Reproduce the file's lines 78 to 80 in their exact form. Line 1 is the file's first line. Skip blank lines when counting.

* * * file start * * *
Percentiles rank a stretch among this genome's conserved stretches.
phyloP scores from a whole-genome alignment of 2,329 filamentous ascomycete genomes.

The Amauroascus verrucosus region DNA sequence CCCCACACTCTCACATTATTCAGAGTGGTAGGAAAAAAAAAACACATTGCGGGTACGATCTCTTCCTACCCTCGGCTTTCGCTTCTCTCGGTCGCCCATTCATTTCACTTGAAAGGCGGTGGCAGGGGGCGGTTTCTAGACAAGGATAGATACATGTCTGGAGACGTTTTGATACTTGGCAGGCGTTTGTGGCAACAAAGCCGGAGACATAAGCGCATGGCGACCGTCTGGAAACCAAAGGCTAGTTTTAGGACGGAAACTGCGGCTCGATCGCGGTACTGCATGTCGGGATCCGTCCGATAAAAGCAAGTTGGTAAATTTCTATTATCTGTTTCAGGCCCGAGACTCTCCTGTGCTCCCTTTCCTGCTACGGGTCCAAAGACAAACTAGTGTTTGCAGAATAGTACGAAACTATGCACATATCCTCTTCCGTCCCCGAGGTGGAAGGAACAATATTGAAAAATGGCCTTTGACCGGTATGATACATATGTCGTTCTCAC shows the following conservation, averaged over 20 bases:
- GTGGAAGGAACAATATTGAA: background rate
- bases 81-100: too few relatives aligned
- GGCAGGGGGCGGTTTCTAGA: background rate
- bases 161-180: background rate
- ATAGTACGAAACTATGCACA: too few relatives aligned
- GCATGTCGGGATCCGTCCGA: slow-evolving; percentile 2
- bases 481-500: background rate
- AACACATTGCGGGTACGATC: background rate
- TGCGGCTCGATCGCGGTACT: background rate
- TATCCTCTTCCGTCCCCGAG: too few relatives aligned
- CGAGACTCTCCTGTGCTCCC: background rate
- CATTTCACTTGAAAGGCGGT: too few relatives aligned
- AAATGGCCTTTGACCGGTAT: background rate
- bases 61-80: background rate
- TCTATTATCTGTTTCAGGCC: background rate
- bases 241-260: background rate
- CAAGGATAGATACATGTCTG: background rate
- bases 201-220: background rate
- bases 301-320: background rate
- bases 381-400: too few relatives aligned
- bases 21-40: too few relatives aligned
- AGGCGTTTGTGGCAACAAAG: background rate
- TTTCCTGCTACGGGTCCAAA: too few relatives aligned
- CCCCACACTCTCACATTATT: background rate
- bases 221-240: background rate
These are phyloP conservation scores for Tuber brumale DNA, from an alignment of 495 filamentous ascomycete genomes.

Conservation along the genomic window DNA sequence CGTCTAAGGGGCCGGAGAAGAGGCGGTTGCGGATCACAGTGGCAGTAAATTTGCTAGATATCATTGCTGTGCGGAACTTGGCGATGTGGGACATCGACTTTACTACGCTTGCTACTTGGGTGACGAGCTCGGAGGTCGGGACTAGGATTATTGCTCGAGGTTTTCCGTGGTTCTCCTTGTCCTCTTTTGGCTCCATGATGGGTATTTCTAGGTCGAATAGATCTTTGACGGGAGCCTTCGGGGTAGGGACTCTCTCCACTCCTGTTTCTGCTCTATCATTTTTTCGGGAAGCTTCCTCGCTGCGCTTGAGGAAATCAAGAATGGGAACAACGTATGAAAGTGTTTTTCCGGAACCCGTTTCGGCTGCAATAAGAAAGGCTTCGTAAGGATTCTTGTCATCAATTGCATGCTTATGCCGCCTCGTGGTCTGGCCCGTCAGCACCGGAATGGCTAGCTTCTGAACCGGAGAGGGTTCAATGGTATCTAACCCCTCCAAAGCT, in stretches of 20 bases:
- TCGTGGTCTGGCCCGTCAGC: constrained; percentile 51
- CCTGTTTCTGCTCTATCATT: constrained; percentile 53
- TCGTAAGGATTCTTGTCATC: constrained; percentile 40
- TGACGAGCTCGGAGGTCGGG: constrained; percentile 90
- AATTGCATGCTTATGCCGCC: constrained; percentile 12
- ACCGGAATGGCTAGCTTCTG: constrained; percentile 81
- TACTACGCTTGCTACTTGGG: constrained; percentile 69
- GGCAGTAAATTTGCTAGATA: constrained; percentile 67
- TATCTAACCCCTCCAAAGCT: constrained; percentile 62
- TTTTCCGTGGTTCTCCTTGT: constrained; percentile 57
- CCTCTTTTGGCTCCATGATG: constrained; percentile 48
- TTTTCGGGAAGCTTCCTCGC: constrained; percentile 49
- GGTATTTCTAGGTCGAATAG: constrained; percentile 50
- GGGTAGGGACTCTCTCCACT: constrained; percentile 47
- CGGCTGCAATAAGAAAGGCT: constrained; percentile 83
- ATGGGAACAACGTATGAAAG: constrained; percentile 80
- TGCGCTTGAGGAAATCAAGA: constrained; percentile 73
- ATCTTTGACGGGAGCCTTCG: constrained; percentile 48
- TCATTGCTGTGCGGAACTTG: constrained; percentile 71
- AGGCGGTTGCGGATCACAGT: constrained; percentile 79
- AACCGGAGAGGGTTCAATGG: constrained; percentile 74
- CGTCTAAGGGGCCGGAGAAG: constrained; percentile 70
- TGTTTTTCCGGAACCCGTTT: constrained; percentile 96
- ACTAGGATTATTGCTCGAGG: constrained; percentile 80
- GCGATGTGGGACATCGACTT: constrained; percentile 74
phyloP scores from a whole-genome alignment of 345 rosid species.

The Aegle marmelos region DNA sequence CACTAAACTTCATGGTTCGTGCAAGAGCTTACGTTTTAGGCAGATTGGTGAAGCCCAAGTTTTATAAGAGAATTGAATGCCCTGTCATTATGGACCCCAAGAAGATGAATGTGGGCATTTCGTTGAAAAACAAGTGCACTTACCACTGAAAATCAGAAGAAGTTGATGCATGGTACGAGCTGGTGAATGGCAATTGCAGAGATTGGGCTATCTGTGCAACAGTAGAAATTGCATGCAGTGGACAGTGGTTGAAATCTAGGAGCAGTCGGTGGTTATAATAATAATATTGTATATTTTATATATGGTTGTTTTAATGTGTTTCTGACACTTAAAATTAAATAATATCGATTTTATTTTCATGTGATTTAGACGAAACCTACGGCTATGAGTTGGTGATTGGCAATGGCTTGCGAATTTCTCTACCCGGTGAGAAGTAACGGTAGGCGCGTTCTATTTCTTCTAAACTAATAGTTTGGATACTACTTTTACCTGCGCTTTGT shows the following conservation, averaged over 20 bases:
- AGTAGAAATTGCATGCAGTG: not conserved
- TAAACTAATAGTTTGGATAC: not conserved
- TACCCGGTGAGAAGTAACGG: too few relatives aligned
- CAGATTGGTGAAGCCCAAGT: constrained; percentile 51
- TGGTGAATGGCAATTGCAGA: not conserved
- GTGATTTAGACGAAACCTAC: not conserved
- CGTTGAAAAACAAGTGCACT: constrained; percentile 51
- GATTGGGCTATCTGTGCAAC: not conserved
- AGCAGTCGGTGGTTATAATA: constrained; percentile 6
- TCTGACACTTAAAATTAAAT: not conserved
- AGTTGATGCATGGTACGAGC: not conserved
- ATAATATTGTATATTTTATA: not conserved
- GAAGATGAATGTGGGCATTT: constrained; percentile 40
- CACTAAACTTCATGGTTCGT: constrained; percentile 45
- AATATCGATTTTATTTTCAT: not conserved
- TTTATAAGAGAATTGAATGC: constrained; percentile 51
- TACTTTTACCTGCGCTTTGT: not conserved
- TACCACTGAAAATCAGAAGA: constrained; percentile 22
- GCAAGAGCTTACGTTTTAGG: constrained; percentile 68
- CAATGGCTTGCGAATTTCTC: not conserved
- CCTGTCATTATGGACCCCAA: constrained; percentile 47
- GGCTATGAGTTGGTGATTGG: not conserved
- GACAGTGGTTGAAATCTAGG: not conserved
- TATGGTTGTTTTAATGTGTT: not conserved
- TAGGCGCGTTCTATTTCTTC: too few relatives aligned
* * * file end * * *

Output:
- CCTGTCATTATGGACCCCAA: constrained; percentile 47
- GGCTATGAGTTGGTGATTGG: not conserved
- GACAGTGGTTGAAATCTAGG: not conserved